The legal procedure for seeking guardianship of an adult with special needs in Illinois involves petitioning the court for an order appointing a guardian. Petitioners must follow court procedure exactly to receive the order. Either an “interested person” such as a family member or the person with special needs himself may petition the court.
Before filling out the petition, the petitioner should obtain a report certifying that the proposed ward –meaning the person with special needs – is “disabled” under the law and should have a guardian. A licensed doctor must complete and sign the report, and other professionals who are familiar with the proposed ward may contribute information. The law requires that this report contain extremely specific information about the person with special needs. If the guardianship that is petitioned for is a limited guardianship, then the doctor’s report must be very specific as to the limited area(s) where the individual does not have capacity.
The court may appoint a guardian ad litem to independently advise the court about the person with special needs’ best interests. Guardians ad litem are attorneys or advocates that act as the eyes and ears of the court to interview the individual with special needs and the potential guardians and to investigate on behalf of the court whether the guardianship shall be approved. A guardian ad litem should meet with the person with special needs and discuss the proposed guardianship.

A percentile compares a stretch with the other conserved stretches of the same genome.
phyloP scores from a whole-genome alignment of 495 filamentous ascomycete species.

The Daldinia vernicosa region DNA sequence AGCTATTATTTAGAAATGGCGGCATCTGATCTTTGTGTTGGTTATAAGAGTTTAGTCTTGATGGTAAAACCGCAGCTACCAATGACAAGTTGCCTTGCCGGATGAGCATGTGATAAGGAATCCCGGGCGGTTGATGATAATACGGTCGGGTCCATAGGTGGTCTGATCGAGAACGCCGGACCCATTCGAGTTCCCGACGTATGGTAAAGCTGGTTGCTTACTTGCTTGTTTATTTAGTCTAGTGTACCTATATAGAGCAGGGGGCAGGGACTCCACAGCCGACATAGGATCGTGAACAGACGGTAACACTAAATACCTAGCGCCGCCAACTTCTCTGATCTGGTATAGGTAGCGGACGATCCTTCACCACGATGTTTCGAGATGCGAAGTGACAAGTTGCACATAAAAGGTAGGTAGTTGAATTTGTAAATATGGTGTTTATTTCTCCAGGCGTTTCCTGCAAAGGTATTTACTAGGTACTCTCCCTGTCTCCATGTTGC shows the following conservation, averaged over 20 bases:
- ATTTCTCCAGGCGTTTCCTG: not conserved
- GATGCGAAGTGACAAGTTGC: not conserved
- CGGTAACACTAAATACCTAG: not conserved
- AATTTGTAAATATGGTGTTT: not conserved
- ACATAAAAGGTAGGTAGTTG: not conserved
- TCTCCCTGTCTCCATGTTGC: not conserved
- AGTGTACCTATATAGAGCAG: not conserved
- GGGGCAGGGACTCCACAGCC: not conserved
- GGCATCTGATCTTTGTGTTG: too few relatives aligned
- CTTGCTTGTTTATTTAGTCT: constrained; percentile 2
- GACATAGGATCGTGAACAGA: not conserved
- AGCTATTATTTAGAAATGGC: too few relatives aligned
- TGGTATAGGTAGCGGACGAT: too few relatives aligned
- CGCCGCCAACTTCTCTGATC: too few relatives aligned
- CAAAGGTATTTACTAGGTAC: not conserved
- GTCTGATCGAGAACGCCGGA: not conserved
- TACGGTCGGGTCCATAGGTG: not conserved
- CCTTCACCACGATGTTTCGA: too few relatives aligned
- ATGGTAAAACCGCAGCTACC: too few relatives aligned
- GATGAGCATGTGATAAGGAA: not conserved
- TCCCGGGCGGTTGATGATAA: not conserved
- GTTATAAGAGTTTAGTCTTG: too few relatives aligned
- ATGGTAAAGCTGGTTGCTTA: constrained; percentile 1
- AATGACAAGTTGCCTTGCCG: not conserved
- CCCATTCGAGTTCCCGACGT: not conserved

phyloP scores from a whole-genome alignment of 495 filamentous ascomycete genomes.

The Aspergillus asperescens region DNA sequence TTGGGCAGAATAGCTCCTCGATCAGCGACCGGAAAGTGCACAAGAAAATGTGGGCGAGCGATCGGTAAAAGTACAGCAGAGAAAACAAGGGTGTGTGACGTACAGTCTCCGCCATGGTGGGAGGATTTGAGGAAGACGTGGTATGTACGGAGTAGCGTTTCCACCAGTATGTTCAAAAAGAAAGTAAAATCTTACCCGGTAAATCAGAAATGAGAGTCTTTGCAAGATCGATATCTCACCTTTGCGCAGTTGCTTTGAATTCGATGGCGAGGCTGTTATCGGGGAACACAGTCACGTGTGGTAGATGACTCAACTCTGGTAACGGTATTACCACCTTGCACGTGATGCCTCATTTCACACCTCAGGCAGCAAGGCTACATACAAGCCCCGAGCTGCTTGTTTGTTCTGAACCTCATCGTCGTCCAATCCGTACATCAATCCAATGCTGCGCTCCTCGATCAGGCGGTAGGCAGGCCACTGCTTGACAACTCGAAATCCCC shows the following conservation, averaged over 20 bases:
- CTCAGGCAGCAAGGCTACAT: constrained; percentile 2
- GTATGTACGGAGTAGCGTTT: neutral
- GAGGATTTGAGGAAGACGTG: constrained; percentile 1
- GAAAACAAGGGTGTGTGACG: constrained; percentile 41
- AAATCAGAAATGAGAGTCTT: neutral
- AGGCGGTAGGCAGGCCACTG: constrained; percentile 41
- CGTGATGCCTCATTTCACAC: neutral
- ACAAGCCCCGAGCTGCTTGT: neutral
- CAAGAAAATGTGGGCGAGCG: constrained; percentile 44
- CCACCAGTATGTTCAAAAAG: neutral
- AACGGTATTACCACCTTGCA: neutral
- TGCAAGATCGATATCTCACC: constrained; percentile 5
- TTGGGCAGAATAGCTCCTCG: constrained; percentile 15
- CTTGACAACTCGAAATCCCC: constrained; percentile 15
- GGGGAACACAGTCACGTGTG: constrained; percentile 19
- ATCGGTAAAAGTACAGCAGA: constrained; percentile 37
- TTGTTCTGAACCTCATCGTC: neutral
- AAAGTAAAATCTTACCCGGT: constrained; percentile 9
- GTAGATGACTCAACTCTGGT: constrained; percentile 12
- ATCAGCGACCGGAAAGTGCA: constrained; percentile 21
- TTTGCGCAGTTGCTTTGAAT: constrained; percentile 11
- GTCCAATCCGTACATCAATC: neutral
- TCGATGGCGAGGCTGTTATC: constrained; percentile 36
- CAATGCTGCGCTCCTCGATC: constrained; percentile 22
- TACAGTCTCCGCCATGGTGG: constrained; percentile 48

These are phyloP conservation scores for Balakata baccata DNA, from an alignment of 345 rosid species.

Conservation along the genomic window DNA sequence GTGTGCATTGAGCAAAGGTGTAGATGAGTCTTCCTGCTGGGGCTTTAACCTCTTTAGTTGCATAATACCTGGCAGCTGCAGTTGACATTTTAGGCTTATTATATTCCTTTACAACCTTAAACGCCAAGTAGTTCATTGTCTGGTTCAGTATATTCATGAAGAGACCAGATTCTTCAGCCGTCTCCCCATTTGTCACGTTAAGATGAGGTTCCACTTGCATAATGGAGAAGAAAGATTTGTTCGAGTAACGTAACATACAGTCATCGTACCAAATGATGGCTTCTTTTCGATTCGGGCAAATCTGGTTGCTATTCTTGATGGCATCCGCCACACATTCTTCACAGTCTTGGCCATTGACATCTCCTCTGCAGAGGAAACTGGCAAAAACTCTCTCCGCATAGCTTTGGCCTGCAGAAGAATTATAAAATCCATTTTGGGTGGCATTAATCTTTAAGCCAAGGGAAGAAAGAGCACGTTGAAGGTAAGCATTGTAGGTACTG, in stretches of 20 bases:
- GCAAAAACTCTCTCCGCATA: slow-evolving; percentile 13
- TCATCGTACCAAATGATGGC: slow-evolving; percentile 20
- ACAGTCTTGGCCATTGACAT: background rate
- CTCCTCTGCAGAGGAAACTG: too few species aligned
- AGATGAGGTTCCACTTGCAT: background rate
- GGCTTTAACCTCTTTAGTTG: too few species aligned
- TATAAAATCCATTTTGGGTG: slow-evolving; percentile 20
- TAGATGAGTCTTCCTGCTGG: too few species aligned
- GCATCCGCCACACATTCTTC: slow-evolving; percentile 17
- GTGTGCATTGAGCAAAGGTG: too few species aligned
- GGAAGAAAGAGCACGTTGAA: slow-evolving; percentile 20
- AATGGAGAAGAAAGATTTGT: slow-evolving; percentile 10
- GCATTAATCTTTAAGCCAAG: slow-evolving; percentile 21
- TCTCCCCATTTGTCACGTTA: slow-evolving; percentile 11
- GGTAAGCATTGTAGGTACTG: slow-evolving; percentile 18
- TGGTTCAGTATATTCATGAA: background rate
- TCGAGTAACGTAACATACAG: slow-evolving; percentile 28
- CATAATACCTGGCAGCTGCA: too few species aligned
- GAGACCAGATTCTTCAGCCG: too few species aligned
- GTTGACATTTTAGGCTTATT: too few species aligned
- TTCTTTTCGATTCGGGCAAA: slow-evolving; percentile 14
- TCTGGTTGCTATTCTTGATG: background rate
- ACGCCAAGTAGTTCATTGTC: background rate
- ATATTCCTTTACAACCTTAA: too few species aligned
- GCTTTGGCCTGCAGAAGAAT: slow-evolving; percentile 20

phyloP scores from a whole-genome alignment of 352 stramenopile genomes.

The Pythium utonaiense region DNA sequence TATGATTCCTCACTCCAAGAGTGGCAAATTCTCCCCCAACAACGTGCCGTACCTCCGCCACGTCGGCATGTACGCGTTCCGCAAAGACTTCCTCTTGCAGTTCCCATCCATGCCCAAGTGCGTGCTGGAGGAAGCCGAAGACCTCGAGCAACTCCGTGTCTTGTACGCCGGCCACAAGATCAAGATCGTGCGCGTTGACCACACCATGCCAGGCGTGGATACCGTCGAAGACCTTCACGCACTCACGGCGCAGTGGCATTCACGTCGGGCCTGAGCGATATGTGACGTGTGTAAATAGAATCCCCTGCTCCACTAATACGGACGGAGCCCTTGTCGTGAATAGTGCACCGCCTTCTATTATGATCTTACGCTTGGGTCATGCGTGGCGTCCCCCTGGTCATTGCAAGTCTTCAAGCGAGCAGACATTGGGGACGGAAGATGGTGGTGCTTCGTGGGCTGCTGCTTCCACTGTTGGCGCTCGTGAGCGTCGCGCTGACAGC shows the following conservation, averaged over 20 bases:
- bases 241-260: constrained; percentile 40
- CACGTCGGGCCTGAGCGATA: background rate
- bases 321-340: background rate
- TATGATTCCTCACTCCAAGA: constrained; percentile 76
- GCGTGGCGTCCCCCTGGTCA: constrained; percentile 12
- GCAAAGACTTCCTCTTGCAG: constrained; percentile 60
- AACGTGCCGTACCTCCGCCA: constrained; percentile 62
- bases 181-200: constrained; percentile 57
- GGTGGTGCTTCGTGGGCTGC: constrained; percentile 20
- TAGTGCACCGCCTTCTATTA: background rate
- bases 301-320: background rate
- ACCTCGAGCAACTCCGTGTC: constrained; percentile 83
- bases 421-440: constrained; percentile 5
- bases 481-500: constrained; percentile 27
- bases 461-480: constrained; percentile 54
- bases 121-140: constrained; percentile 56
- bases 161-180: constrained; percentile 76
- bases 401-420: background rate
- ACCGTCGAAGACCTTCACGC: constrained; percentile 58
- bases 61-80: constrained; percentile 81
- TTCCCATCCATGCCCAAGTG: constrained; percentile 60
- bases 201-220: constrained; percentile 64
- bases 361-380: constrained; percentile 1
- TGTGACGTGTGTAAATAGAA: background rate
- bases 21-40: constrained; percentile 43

The person seeking guardianship or his attorney should prepare the petition and supporting documents after obtaining the doctor’s report. These documents include a rights notice, summons, notice to interested parties, order, oath, statement, and bond. All the documents, and often the report as well, get filed with the appropriate Probate Court. Either the court clerk or the petitioner gives the documents to the sheriff to serve on the person with special needs, giving him or her notice of the guardianship proceeding.
After the documents are filed, the court will set a hearing for a day and time within 30 days of the petition filing date. At the hearing, the judge will decide whether the proposed ward has a disability under the law, whether to grant the petition, and who to appoint as the guardian. The person with special needs is entitled to attend the hearing.
Guardianship has long-term consequences for people with special needs, and setting up a guardianship can be complicated. We recommend that you seek out a qualified attorney to help you.
Rubin Law is the only law firm in Illinois exclusively limited to providing compassionate special needs legal and future planning to guide our fellow Illinois families of children and adults with intellectual disabilities, developmental disabilities, or mental illness down the road to peace of mind. For more information, email us at email@example.com or call 866-TO-RUBIN.